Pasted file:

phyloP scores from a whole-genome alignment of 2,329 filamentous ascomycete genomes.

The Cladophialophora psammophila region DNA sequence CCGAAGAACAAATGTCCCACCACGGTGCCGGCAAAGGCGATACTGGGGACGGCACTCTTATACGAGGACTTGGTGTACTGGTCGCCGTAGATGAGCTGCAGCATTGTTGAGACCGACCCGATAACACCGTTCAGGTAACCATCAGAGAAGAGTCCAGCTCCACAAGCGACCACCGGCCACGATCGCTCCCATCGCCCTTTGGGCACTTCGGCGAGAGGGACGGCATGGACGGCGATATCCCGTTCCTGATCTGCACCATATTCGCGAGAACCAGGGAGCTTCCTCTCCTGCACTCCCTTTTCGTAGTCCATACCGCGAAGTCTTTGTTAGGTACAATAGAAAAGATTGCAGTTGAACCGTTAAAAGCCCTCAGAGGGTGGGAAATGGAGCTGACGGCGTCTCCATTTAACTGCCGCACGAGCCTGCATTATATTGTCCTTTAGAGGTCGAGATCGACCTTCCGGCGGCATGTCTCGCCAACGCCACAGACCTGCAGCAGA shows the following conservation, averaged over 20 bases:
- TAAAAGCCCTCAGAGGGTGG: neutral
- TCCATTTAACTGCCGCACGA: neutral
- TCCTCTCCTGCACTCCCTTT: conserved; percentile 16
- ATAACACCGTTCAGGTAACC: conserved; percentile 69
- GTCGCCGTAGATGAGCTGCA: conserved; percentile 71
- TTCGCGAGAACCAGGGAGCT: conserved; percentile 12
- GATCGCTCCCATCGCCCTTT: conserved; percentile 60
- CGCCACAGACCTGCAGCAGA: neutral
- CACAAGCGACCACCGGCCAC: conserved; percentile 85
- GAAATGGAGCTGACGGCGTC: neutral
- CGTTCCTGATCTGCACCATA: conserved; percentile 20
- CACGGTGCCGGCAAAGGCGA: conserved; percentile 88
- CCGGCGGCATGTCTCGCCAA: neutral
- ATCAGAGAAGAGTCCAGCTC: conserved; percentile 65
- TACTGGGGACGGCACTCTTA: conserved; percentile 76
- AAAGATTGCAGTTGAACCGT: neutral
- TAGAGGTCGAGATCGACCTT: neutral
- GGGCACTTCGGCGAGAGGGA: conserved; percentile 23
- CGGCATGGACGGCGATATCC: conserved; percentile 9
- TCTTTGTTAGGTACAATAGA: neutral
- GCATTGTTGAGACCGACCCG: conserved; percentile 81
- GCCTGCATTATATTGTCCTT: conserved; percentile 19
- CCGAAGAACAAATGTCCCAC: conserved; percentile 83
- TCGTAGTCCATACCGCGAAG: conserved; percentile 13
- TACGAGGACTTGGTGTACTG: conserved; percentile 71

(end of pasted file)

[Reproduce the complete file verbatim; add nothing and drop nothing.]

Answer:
phyloP scores from a whole-genome alignment of 2,329 filamentous ascomycete genomes.

The Cladophialophora psammophila region DNA sequence CCGAAGAACAAATGTCCCACCACGGTGCCGGCAAAGGCGATACTGGGGACGGCACTCTTATACGAGGACTTGGTGTACTGGTCGCCGTAGATGAGCTGCAGCATTGTTGAGACCGACCCGATAACACCGTTCAGGTAACCATCAGAGAAGAGTCCAGCTCCACAAGCGACCACCGGCCACGATCGCTCCCATCGCCCTTTGGGCACTTCGGCGAGAGGGACGGCATGGACGGCGATATCCCGTTCCTGATCTGCACCATATTCGCGAGAACCAGGGAGCTTCCTCTCCTGCACTCCCTTTTCGTAGTCCATACCGCGAAGTCTTTGTTAGGTACAATAGAAAAGATTGCAGTTGAACCGTTAAAAGCCCTCAGAGGGTGGGAAATGGAGCTGACGGCGTCTCCATTTAACTGCCGCACGAGCCTGCATTATATTGTCCTTTAGAGGTCGAGATCGACCTTCCGGCGGCATGTCTCGCCAACGCCACAGACCTGCAGCAGA shows the following conservation, averaged over 20 bases:
- TAAAAGCCCTCAGAGGGTGG: neutral
- TCCATTTAACTGCCGCACGA: neutral
- TCCTCTCCTGCACTCCCTTT: conserved; percentile 16
- ATAACACCGTTCAGGTAACC: conserved; percentile 69
- GTCGCCGTAGATGAGCTGCA: conserved; percentile 71
- TTCGCGAGAACCAGGGAGCT: conserved; percentile 12
- GATCGCTCCCATCGCCCTTT: conserved; percentile 60
- CGCCACAGACCTGCAGCAGA: neutral
- CACAAGCGACCACCGGCCAC: conserved; percentile 85
- GAAATGGAGCTGACGGCGTC: neutral
- CGTTCCTGATCTGCACCATA: conserved; percentile 20
- CACGGTGCCGGCAAAGGCGA: conserved; percentile 88
- CCGGCGGCATGTCTCGCCAA: neutral
- ATCAGAGAAGAGTCCAGCTC: conserved; percentile 65
- TACTGGGGACGGCACTCTTA: conserved; percentile 76
- AAAGATTGCAGTTGAACCGT: neutral
- TAGAGGTCGAGATCGACCTT: neutral
- GGGCACTTCGGCGAGAGGGA: conserved; percentile 23
- CGGCATGGACGGCGATATCC: conserved; percentile 9
- TCTTTGTTAGGTACAATAGA: neutral
- GCATTGTTGAGACCGACCCG: conserved; percentile 81
- GCCTGCATTATATTGTCCTT: conserved; percentile 19
- CCGAAGAACAAATGTCCCAC: conserved; percentile 83
- TCGTAGTCCATACCGCGAAG: conserved; percentile 13
- TACGAGGACTTGGTGTACTG: conserved; percentile 71